How to Explore England Like a Local
Discoveries
How to Explore England Like a Local

We English have always enjoyed visiting our own backyard. Though the weather can be a bit of a gamble and the delights of Europe are a short flight away, we enjoy day trips and longer stays on our home turf to learn more about the greater U.K. Since we know how to do it best, we’re happy to share some tips and tricks. Here’s how to explore England like a local next time you cross the pond.

Understand That England Extends Beyond London

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Though we're perfectly happy visiting London’s landmarks and tourist attractions, we’re firm believers that an English holiday shouldn’t begin and end with the capital. In fact, given that many of us live in crowded cities, we prefer heading to the country when taking trips throughout England. Typically, we’ll pick a single area rather than take a tour down the Isle; try Cornwall or Northumberland if you want to experience the English coast. Derbyshire or the Cotswolds are optimal for countryside getaways.

Visit a Castle

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England is littered with heritage properties, many of them managed by the National Trust. Maybe it has something to do with the old saying, “An Englishman’s home is his castle,” but we love nothing better than to spend our weekends exploring castles. Fortunately, there’s no shortage of them to visit. Some are photogenic coastal ruins, like Dunstanburgh in Northumberland; others, like Leeds in Kent, have moats that reflect their crenellated walls. Most can trace their history back centuries. Windsor Castle in Berkshire is the oldest and largest occupied castle not just in England but in the world. The current resident, Her Majesty The Queen, is quite happy for tourists to pop in, so long as they don’t mind paying for the privilege.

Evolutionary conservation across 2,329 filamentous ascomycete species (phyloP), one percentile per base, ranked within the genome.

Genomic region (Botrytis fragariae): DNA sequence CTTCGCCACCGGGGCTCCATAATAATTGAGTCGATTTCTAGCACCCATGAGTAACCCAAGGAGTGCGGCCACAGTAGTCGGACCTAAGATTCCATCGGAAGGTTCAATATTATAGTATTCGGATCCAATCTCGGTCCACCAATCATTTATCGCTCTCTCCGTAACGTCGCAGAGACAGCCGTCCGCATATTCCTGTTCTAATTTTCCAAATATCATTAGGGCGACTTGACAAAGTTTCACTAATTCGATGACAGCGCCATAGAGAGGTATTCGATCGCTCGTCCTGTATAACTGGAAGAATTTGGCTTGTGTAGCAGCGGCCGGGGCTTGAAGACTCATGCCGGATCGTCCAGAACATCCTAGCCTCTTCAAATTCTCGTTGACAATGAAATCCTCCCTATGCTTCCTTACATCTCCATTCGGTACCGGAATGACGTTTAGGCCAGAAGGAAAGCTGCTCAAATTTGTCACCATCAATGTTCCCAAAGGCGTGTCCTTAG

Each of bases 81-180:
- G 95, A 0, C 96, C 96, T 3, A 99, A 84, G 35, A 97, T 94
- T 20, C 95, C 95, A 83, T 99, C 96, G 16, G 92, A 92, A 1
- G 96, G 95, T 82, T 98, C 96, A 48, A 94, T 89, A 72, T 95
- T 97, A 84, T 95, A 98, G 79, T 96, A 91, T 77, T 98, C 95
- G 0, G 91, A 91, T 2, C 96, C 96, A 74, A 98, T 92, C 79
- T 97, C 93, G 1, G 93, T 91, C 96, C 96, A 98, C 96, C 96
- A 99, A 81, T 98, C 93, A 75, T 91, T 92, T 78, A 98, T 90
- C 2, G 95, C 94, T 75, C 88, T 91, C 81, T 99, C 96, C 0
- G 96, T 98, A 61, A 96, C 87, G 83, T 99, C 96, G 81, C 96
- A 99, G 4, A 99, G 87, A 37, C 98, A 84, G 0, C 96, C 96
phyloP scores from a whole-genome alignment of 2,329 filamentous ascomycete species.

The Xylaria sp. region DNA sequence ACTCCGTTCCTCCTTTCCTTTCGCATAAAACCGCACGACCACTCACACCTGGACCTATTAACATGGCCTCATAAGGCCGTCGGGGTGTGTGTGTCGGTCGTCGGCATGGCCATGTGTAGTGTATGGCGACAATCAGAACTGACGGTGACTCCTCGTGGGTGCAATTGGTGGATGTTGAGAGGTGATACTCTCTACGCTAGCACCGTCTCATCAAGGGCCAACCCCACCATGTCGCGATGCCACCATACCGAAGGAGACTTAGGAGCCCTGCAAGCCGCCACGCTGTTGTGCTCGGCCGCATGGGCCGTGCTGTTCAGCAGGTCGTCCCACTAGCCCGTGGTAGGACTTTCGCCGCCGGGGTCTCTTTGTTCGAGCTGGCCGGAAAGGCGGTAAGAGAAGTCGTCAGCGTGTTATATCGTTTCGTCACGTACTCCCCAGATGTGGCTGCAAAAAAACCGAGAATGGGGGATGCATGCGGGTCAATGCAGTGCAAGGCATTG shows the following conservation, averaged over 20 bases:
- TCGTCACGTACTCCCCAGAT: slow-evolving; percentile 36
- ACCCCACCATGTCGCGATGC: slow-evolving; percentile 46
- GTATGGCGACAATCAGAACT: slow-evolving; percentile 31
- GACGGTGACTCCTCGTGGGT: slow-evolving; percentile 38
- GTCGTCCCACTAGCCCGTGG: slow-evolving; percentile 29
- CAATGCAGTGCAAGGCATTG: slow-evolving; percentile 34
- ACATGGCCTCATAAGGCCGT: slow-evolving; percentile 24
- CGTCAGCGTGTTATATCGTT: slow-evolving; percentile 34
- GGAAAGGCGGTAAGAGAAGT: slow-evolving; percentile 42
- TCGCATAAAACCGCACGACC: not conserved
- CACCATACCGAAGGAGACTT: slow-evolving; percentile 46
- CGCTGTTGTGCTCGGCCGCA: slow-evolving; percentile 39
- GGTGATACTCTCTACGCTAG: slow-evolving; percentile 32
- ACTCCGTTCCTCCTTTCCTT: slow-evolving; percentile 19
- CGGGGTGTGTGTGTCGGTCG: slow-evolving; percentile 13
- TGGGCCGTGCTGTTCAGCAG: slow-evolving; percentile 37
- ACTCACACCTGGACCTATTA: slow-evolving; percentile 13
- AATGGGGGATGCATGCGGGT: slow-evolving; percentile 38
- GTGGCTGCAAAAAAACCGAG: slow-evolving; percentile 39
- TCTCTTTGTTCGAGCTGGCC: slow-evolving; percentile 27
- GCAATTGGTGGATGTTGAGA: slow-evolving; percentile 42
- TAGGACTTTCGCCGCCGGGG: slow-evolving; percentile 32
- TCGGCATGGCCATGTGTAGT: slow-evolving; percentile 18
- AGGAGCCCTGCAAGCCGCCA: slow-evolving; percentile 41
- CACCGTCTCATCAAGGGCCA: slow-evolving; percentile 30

Take a Walk in a National Park

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The English love to go for walks. If you’re looking to leisurely experience some of England’s best scenery, set your sights on one of the country’s 10 national parks. Though they contain some of the most beautiful landscapes in the country, these aren’t pockets of wilderness — England is too densely populated for that. Instead, places such as the Lake District, Yorkshire Dales, and Dartmoor offer picturesque agricultural land scattered with quaint villages.

Go to the Beach – Even When It Isn’t Hot

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Nowhere in England is more than 70 miles from the sea, which could explain our obsession with the seaside. As soon as the sun comes out and the thermometer hits 60 degrees Fahrenheit, there’s an exodus to the coast. But take note: The water may still be freezing and a gale might be whipping up sand, so it's wise to invest in a wind breaker if you’re looking to hit the shore. England has almost 2,800 miles of coastline, which means that there are plenty of beaches to choose from. Among the best are the dune-backed sands of the East Coast and the beaches of Dorset’s striking Jurassic Coast. Many resorts have Victorian pleasure piers or wooden landings that jut into the ocean and often feature entertainment venues; visit Southend on Sea in Essex to stroll or catch a train along the world’s longest pier, which extends more than 1.3 miles into the Thames Estuary.